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New Standard Contractual Terms

A note from the Chairman on what the New Standard Contractual Terms mean for you.

1.  Since 1988, there have been standard, default terms on which barristers offer their services to solicitors (Annexe G1 to the Code of Conduct, “the Standard Non-Contractual Terms”).  These Terms are in principle backed up by the Withdrawal of Credit Scheme.

2.  There are also Standard Contractual Terms (Annexe G2), which since 2001 barristers have been entitled to use; but use of those terms depends on agreement between the barrister and the solicitor and in practice they have been used rarely.

3.  The cab-rank rule currently attaches to instructions delivered on the Standard Non-Contractual Terms but not to instructions delivered on any other terms.

4.  In practice, for some years, the Law Society has been refusing to co-operate with the withdrawal of credit scheme and to treat non-payment of Counsel’s fees as professional misconduct.  As a result, absent a contractual right to be paid, the enforcement of outstanding fees has been increasingly difficult in many cases.

5.  The Bar Council has for many years been seeking to agree with the Law Society standard contractual terms that would apply in place of the Standard Non-Contractual Terms, but those prolonged negotiations broke down at a very late stage in 2010.  Accordingly, the BSB saw fit to proceed unilaterally with revised contractual terms.  Under the Legal Services Act 2007, a change in the Code of Conduct to replace the Standard Non-Contractual Terms with standard contractual terms requires the approval of the Legal Services Board (“LSB”).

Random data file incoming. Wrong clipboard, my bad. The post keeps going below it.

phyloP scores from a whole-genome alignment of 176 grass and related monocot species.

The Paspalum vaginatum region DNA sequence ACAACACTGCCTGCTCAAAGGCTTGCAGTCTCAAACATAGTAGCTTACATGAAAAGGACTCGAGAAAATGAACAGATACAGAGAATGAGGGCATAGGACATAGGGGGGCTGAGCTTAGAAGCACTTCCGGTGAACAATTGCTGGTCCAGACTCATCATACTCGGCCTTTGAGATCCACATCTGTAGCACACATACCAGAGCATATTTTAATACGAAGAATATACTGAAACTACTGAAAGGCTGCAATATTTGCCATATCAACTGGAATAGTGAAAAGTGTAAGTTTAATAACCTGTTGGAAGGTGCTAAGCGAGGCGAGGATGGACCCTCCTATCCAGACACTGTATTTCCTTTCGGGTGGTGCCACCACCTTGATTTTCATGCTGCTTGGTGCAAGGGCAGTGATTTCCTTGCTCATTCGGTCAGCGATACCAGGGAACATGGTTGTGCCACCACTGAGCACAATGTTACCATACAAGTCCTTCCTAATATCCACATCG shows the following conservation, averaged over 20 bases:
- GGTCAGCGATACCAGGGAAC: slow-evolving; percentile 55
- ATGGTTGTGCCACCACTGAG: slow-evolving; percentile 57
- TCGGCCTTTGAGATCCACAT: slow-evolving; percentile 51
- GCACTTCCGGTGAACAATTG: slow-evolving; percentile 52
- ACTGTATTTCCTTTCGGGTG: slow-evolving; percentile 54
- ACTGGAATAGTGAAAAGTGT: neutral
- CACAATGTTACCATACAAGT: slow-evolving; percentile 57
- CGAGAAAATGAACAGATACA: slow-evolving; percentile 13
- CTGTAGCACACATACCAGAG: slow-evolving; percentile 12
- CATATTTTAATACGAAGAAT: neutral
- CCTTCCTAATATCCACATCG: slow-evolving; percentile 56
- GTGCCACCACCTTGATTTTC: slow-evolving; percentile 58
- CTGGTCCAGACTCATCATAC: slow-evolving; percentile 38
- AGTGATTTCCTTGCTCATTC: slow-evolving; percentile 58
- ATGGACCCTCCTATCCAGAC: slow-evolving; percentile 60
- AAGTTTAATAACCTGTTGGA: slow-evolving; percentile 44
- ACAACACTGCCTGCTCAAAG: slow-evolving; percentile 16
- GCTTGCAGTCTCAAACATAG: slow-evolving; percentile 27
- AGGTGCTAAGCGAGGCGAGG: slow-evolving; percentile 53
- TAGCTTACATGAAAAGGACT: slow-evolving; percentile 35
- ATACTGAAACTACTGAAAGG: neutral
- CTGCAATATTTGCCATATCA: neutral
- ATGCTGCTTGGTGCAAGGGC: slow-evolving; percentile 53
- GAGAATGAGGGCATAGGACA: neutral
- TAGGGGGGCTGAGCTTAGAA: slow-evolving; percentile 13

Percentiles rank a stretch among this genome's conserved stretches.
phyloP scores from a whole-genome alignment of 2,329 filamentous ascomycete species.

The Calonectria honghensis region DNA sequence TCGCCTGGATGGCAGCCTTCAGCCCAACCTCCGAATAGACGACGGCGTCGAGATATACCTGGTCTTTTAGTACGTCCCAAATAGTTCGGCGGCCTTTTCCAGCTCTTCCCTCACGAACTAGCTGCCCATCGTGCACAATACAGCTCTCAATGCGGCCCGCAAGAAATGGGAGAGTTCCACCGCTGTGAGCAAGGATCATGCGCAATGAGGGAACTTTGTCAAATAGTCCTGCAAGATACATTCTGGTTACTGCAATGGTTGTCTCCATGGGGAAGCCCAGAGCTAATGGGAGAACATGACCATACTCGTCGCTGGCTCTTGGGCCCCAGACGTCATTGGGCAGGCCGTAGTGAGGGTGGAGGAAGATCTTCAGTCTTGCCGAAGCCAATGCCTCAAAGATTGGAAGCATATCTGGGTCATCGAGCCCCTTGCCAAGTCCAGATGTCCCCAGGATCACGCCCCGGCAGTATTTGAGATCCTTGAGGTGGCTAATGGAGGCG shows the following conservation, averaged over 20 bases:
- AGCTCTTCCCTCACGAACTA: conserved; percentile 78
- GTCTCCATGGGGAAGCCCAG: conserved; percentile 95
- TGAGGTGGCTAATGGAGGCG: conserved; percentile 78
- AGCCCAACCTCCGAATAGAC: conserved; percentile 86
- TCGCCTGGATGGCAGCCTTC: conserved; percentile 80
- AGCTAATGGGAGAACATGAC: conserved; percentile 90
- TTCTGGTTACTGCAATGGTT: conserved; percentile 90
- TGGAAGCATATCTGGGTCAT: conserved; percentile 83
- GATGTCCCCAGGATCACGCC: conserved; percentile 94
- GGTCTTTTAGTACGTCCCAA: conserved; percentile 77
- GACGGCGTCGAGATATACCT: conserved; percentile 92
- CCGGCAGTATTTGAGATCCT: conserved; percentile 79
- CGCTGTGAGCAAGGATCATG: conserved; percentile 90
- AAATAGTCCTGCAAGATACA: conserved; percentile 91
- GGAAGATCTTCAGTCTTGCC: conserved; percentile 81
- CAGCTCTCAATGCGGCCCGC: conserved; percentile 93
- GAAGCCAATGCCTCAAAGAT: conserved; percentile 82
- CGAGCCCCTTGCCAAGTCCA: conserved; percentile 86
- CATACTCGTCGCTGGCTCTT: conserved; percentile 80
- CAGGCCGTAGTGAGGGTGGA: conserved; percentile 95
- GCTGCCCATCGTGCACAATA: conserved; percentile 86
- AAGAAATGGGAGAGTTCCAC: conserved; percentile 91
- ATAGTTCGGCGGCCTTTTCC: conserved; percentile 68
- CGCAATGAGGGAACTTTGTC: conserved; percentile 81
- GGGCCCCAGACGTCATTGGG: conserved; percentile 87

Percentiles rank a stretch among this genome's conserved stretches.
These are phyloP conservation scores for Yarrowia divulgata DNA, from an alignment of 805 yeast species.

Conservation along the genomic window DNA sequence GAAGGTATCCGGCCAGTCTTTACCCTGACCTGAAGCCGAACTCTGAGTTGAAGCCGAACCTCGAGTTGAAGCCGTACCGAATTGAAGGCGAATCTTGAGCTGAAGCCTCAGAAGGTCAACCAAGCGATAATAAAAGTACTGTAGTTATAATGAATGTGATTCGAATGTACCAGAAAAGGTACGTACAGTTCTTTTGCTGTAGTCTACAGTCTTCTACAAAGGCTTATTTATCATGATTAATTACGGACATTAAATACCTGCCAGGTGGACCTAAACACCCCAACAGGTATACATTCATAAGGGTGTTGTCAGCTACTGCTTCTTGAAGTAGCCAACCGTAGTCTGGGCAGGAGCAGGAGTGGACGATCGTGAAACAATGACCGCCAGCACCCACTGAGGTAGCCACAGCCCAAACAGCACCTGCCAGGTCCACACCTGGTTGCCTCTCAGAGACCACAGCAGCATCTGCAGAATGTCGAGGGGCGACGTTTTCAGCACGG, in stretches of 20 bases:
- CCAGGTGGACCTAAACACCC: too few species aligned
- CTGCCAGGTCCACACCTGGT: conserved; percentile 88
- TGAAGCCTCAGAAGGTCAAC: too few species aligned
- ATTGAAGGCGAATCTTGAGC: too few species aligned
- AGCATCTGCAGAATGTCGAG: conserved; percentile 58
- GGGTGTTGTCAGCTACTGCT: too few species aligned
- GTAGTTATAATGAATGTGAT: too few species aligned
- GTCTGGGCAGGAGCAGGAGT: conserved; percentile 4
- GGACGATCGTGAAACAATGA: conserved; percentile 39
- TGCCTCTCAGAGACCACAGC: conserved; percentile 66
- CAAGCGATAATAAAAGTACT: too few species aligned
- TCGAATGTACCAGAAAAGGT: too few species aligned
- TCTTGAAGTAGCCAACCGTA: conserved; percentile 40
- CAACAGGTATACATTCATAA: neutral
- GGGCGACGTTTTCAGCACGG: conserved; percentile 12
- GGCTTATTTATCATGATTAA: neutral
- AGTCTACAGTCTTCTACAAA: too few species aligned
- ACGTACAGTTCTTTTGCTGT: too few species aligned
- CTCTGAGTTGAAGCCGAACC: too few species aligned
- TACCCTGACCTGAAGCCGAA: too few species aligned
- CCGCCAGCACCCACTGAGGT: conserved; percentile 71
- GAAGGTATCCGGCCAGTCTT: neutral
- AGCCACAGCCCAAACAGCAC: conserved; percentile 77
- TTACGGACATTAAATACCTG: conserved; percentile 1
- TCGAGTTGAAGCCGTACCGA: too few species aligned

6.  The LSB gave its approval to the proposed new standard contractual terms “the New Terms”) on 27 July 2012.  This was unexpected, both in principle and in terms of timing.

7.  The New Terms are linked to this page, as are the proposed amendments to the code, and should be read carefully.  They create a contract between the barrister and the “authorised person” who instructs him to supply the services to the lay client, and they acknowledge a common law duty of care owed to the lay client.  Liability to any person other than the lay client is excluded, so far as it lawfully may be.  The fee is whatever is agreed or, if none is agreed, a reasonable fee.  Interest is payable if an invoice is not paid within 30 days.

8.  Under the Legal Services Act, an authorised person may be an entity, a firm or an authorised individual.  It is clearly important to know with whom exactly the barrister is contracting.

9.  The proposed changes to the Code of Conduct are also attached.  The essential change is to detach the cab-rank rule from the Standard Non-Contractual Terms, which will be removed from the Code, and attach it instead to instructions that are offered on the New Terms.  However, matters are not as simple as that suggests.

10.  The essential points to note are the following:

      (1)   The New Terms are not default terms.  That means that once the Code is changed, if no terms are expressly or impliedly agreed between the barrister and the solicitor no terms exist.  If the solicitor offers work on the New Terms, the barrister is bound to accept the work on those terms, subject to the familiar exceptions to the cab-rank rule.